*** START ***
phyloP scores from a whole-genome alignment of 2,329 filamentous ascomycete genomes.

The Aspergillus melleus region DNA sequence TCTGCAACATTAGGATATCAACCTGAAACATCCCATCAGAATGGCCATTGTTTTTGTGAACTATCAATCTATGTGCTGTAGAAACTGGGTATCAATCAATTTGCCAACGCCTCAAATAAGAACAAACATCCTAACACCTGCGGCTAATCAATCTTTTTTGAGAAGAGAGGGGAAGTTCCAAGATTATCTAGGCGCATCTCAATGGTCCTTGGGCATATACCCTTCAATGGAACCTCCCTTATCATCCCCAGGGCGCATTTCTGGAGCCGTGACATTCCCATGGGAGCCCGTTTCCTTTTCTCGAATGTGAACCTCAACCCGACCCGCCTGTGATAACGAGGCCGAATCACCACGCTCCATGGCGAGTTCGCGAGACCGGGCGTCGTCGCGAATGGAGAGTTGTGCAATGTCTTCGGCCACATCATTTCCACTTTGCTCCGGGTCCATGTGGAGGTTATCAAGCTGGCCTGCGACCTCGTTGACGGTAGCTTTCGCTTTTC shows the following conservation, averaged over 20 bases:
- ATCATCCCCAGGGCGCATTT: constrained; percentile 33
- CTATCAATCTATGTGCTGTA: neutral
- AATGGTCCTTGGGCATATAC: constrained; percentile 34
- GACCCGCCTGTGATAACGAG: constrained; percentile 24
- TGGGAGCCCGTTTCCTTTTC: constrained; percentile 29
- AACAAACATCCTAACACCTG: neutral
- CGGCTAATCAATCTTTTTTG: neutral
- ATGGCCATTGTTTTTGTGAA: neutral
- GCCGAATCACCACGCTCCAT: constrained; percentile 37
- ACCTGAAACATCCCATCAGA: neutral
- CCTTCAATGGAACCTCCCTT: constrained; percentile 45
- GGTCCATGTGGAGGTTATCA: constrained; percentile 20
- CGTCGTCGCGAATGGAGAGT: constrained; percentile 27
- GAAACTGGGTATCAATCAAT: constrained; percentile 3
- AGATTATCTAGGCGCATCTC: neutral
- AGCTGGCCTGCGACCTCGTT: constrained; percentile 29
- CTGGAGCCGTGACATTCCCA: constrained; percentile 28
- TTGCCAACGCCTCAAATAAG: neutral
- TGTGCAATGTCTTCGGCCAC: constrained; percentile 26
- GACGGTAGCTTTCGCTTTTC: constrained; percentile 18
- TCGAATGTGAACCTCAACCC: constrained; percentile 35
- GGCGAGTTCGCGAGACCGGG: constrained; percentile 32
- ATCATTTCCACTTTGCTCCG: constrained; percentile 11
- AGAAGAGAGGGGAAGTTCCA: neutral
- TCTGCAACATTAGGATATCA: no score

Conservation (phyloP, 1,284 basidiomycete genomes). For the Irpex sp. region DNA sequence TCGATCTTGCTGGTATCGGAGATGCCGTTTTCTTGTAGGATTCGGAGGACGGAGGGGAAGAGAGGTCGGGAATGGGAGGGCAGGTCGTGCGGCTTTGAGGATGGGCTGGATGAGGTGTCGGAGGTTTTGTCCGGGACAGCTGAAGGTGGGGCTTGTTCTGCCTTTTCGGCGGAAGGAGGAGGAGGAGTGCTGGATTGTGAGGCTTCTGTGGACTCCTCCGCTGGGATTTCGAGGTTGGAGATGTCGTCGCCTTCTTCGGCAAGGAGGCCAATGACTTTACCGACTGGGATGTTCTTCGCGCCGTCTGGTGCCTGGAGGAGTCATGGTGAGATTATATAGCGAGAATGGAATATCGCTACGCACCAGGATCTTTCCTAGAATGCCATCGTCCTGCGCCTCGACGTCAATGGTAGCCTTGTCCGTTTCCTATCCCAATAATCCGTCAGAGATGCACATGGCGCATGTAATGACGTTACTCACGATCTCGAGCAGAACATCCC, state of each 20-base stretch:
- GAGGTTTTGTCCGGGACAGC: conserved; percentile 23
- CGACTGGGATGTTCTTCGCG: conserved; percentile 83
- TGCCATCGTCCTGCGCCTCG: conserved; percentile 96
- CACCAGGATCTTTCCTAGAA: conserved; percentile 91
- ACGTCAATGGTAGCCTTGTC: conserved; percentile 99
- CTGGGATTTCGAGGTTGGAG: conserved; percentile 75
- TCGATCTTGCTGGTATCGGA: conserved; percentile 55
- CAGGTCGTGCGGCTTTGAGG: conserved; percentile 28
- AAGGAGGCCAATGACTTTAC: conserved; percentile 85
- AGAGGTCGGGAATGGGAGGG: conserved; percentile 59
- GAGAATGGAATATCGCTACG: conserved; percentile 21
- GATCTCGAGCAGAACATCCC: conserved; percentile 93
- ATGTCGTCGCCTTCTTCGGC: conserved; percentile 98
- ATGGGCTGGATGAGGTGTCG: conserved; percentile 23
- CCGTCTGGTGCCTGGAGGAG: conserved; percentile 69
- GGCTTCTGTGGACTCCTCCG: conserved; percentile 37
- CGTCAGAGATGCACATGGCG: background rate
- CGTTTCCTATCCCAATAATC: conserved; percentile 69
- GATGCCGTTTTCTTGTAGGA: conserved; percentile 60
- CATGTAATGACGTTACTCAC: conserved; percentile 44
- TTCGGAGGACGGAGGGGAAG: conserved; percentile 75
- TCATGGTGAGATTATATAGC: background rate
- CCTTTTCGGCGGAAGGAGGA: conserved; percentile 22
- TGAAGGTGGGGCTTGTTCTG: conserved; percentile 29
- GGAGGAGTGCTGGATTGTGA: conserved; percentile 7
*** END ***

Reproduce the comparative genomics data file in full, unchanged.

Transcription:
phyloP scores from a whole-genome alignment of 2,329 filamentous ascomycete genomes.

The Aspergillus melleus region DNA sequence TCTGCAACATTAGGATATCAACCTGAAACATCCCATCAGAATGGCCATTGTTTTTGTGAACTATCAATCTATGTGCTGTAGAAACTGGGTATCAATCAATTTGCCAACGCCTCAAATAAGAACAAACATCCTAACACCTGCGGCTAATCAATCTTTTTTGAGAAGAGAGGGGAAGTTCCAAGATTATCTAGGCGCATCTCAATGGTCCTTGGGCATATACCCTTCAATGGAACCTCCCTTATCATCCCCAGGGCGCATTTCTGGAGCCGTGACATTCCCATGGGAGCCCGTTTCCTTTTCTCGAATGTGAACCTCAACCCGACCCGCCTGTGATAACGAGGCCGAATCACCACGCTCCATGGCGAGTTCGCGAGACCGGGCGTCGTCGCGAATGGAGAGTTGTGCAATGTCTTCGGCCACATCATTTCCACTTTGCTCCGGGTCCATGTGGAGGTTATCAAGCTGGCCTGCGACCTCGTTGACGGTAGCTTTCGCTTTTC shows the following conservation, averaged over 20 bases:
- ATCATCCCCAGGGCGCATTT: constrained; percentile 33
- CTATCAATCTATGTGCTGTA: neutral
- AATGGTCCTTGGGCATATAC: constrained; percentile 34
- GACCCGCCTGTGATAACGAG: constrained; percentile 24
- TGGGAGCCCGTTTCCTTTTC: constrained; percentile 29
- AACAAACATCCTAACACCTG: neutral
- CGGCTAATCAATCTTTTTTG: neutral
- ATGGCCATTGTTTTTGTGAA: neutral
- GCCGAATCACCACGCTCCAT: constrained; percentile 37
- ACCTGAAACATCCCATCAGA: neutral
- CCTTCAATGGAACCTCCCTT: constrained; percentile 45
- GGTCCATGTGGAGGTTATCA: constrained; percentile 20
- CGTCGTCGCGAATGGAGAGT: constrained; percentile 27
- GAAACTGGGTATCAATCAAT: constrained; percentile 3
- AGATTATCTAGGCGCATCTC: neutral
- AGCTGGCCTGCGACCTCGTT: constrained; percentile 29
- CTGGAGCCGTGACATTCCCA: constrained; percentile 28
- TTGCCAACGCCTCAAATAAG: neutral
- TGTGCAATGTCTTCGGCCAC: constrained; percentile 26
- GACGGTAGCTTTCGCTTTTC: constrained; percentile 18
- TCGAATGTGAACCTCAACCC: constrained; percentile 35
- GGCGAGTTCGCGAGACCGGG: constrained; percentile 32
- ATCATTTCCACTTTGCTCCG: constrained; percentile 11
- AGAAGAGAGGGGAAGTTCCA: neutral
- TCTGCAACATTAGGATATCA: no score

Conservation (phyloP, 1,284 basidiomycete genomes). For the Irpex sp. region DNA sequence TCGATCTTGCTGGTATCGGAGATGCCGTTTTCTTGTAGGATTCGGAGGACGGAGGGGAAGAGAGGTCGGGAATGGGAGGGCAGGTCGTGCGGCTTTGAGGATGGGCTGGATGAGGTGTCGGAGGTTTTGTCCGGGACAGCTGAAGGTGGGGCTTGTTCTGCCTTTTCGGCGGAAGGAGGAGGAGGAGTGCTGGATTGTGAGGCTTCTGTGGACTCCTCCGCTGGGATTTCGAGGTTGGAGATGTCGTCGCCTTCTTCGGCAAGGAGGCCAATGACTTTACCGACTGGGATGTTCTTCGCGCCGTCTGGTGCCTGGAGGAGTCATGGTGAGATTATATAGCGAGAATGGAATATCGCTACGCACCAGGATCTTTCCTAGAATGCCATCGTCCTGCGCCTCGACGTCAATGGTAGCCTTGTCCGTTTCCTATCCCAATAATCCGTCAGAGATGCACATGGCGCATGTAATGACGTTACTCACGATCTCGAGCAGAACATCCC, state of each 20-base stretch:
- GAGGTTTTGTCCGGGACAGC: conserved; percentile 23
- CGACTGGGATGTTCTTCGCG: conserved; percentile 83
- TGCCATCGTCCTGCGCCTCG: conserved; percentile 96
- CACCAGGATCTTTCCTAGAA: conserved; percentile 91
- ACGTCAATGGTAGCCTTGTC: conserved; percentile 99
- CTGGGATTTCGAGGTTGGAG: conserved; percentile 75
- TCGATCTTGCTGGTATCGGA: conserved; percentile 55
- CAGGTCGTGCGGCTTTGAGG: conserved; percentile 28
- AAGGAGGCCAATGACTTTAC: conserved; percentile 85
- AGAGGTCGGGAATGGGAGGG: conserved; percentile 59
- GAGAATGGAATATCGCTACG: conserved; percentile 21
- GATCTCGAGCAGAACATCCC: conserved; percentile 93
- ATGTCGTCGCCTTCTTCGGC: conserved; percentile 98
- ATGGGCTGGATGAGGTGTCG: conserved; percentile 23
- CCGTCTGGTGCCTGGAGGAG: conserved; percentile 69
- GGCTTCTGTGGACTCCTCCG: conserved; percentile 37
- CGTCAGAGATGCACATGGCG: background rate
- CGTTTCCTATCCCAATAATC: conserved; percentile 69
- GATGCCGTTTTCTTGTAGGA: conserved; percentile 60
- CATGTAATGACGTTACTCAC: conserved; percentile 44
- TTCGGAGGACGGAGGGGAAG: conserved; percentile 75
- TCATGGTGAGATTATATAGC: background rate
- CCTTTTCGGCGGAAGGAGGA: conserved; percentile 22
- TGAAGGTGGGGCTTGTTCTG: conserved; percentile 29
- GGAGGAGTGCTGGATTGTGA: conserved; percentile 7